Choosing the right cartridge for pigeon shooting is all about doing your research, Will Garfit says
A recent question from a reader asked what cartridges I used for pigeon shooting. The answer is simple: Gamebore Velocity, 28gram loaded with No.7½ shot. But the explanation for my choice is more complicated and requires some explanation.
A miss is a miss
I am no cartridge or ballistics geek who spends long evenings in a pub arguing one cartridge against another. The fact is all cartridges on the market today have to be good because the bulk of a cartridge manufacturer’s production is aimed at the clay shooter and competitors, at whatever level, would not tolerate a poor or inconsistent cartridge. The quality of all the main brands is excellent with good shot, scientifically improved powders and wadding creating a fast, hard-hitting cartridge which patterns well. So every cartridge on the market for a 12 bore from 21grams to 34grams of shot sizes from No.7½ to No.4 shot will kill pigeons. There is only one reason that a pigeon shot at does not die and that is pilot error. A miss is a miss whether with an ounce of lead or a ton!
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However, let us assume that you are happy with your kill ratio and so want to follow my reason for a specific choice of cartridge. I have used many different ones over the years and 50 years ago (when I was in my twenties) I loaded my own. At that time Eley had a virtual monopoly on British cartridges and they were, relatively, even more expensive than today when there is great competition between manufacturers both here and abroad. In the 1960s it was possible to load cartridges at half price even though one had to purchase Eley shot, wads and primers. I experimented using one once of lead with shot sizes from No.9s to No.4s. They all killed pigeons. Self-loading became uneconomical later when competition reduced the price of cartridges but the price of loading components remained high.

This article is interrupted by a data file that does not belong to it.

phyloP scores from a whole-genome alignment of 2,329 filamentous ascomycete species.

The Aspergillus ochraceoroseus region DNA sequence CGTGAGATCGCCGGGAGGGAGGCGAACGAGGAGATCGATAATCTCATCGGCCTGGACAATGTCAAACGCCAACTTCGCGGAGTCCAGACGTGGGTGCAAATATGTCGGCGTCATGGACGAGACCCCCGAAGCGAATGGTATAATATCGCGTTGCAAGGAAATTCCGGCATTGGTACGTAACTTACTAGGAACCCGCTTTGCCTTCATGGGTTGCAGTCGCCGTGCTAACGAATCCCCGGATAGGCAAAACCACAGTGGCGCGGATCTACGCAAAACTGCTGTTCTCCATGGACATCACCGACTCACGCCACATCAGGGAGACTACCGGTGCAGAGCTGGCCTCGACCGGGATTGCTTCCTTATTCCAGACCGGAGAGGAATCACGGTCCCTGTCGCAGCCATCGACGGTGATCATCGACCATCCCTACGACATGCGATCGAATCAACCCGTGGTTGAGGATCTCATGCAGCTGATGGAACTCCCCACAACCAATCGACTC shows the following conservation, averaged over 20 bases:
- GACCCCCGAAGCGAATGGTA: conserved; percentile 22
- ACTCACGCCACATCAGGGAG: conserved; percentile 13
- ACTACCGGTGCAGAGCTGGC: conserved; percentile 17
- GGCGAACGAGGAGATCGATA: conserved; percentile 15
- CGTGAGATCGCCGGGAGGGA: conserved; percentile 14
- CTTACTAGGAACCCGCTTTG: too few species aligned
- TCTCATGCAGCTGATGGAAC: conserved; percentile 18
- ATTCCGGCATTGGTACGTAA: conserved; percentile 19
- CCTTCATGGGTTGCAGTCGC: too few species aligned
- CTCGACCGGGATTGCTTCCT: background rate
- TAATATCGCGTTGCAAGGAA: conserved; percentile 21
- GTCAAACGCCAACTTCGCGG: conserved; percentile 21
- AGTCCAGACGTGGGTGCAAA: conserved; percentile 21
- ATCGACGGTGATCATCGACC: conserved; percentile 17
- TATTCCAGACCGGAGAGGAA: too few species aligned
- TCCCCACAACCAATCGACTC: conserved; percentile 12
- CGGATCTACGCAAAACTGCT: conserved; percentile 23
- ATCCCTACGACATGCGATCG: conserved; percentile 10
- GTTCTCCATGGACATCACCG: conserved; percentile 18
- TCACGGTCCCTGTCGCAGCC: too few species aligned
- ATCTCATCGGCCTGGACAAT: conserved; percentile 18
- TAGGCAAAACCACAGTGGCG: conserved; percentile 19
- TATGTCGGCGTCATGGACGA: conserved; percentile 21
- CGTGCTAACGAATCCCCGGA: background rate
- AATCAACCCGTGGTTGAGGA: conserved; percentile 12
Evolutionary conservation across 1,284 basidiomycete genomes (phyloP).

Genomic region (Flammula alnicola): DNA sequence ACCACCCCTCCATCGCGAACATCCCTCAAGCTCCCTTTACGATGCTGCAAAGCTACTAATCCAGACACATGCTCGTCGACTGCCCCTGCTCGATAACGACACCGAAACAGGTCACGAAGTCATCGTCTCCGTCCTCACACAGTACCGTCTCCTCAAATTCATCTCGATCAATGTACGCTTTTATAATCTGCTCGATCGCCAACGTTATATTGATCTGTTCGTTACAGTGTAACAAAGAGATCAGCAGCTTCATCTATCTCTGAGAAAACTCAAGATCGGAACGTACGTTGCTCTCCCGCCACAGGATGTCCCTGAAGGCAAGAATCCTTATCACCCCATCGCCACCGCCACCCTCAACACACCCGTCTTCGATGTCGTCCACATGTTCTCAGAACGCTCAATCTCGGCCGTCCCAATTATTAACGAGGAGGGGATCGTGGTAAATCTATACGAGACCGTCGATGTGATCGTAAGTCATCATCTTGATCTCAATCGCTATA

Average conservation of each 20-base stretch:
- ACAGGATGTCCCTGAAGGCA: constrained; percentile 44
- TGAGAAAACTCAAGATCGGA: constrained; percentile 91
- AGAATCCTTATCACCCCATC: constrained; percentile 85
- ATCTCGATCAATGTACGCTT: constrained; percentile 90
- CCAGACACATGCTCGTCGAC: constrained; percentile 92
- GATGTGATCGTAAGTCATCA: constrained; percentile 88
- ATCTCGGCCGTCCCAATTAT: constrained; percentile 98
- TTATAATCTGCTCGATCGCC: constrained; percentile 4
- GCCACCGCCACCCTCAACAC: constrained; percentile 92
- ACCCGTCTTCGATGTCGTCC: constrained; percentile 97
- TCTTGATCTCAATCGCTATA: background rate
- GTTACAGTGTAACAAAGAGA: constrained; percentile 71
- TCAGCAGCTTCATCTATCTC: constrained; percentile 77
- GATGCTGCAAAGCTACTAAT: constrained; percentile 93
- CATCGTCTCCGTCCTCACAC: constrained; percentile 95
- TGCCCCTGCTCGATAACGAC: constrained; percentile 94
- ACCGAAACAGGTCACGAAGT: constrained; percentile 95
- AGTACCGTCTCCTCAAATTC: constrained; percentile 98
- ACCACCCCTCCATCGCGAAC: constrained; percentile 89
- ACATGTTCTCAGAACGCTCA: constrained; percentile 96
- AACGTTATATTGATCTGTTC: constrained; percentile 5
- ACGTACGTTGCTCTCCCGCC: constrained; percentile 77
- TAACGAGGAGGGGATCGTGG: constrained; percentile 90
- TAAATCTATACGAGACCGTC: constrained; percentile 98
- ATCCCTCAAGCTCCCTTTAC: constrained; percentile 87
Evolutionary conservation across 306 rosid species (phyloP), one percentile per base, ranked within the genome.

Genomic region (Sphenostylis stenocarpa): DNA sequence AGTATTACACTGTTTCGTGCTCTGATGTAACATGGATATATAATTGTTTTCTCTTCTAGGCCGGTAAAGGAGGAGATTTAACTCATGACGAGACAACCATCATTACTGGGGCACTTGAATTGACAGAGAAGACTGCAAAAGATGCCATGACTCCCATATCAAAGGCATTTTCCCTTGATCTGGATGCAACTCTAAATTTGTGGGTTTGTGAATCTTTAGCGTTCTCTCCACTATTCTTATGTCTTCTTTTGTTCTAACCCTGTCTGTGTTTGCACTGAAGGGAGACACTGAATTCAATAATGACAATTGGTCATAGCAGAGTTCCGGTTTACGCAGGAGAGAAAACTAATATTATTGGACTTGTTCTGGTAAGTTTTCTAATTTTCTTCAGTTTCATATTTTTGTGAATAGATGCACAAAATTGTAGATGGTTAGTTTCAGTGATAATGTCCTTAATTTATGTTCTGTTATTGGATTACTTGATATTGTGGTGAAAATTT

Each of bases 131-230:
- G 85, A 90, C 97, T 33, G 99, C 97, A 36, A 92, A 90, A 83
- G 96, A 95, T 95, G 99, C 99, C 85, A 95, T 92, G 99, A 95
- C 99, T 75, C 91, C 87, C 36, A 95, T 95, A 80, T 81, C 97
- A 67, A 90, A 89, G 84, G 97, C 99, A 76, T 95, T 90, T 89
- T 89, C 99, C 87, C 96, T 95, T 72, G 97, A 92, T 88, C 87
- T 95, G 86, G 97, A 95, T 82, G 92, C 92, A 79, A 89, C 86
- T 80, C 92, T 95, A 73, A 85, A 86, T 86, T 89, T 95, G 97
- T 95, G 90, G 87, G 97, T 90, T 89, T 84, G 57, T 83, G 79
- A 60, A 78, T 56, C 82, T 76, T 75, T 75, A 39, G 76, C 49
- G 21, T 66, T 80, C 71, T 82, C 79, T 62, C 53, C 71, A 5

Choice of 7½ shot
My choice now of No.7½ shot may seem small to some pigeon shooters. Having used No.6s for many years I was offered some No.7½ shot from a game dealer and was surprised how consistently they killed rather than wounded long or high birds.
I am not talking of people’s boastful 70 yarders but birds successfully decoyed to within 40 or 50 yards which after all is the object of the sport. Any cartridge or shot size will kill consistently out to 30 yards, but my theory is that if you were to pluck a pigeon and hang it out at 40 yards it would look a very small target, actually no larger than a clay pigeon. To kill it requires a good pattern with sufficient number of pellets to make a clean kill.
This in a 28gram cartridge is achieved with nearly 400 pellets of No.7½ shot compared with 270 of No.6 shot, i.e. nearly a 50 per cent increase.
Obviously if you use a 30gram or even 32gram load you can gain more No.6 shot to do the job, but on busy days many shots of heavy loads can lead to headaches, neck or shoulder discomfort, fatigue and loss of concentration, which can reduce performance. This would be less likely if using a semi-auto, which reduces recoil.
Hence for pigeon shooting with my Kemen over-under I have come to use a 28gram No.7½ shot cartridge. Why Gamebore? As one of the best I have used them for some years and at one time they featured me in an advert as it was my record year with their cartridges. The advert also featured George Digweed, being the year that he shot the record number of pigeons in a day.
On the strength of this advert I contacted Gamebore to see if I could be eligible for some sort of discount. “What had you in mind,” they said. “Well what do you charge George Digweed,” I asked tongue-in-cheek. “Err, well as World Campion we sponsor him, of course”.
The outcome was not as generous for the enthusiastic amateur and Shooting Gazette contributor, but a modest discount has been appreciated over the years since.
So there it is, the answer to the original question with the reasons for my choice. However, I repeat, all modern cartridges on the market are good and whilst I swear by Gamebore I know not to blame the cartridge when I miss!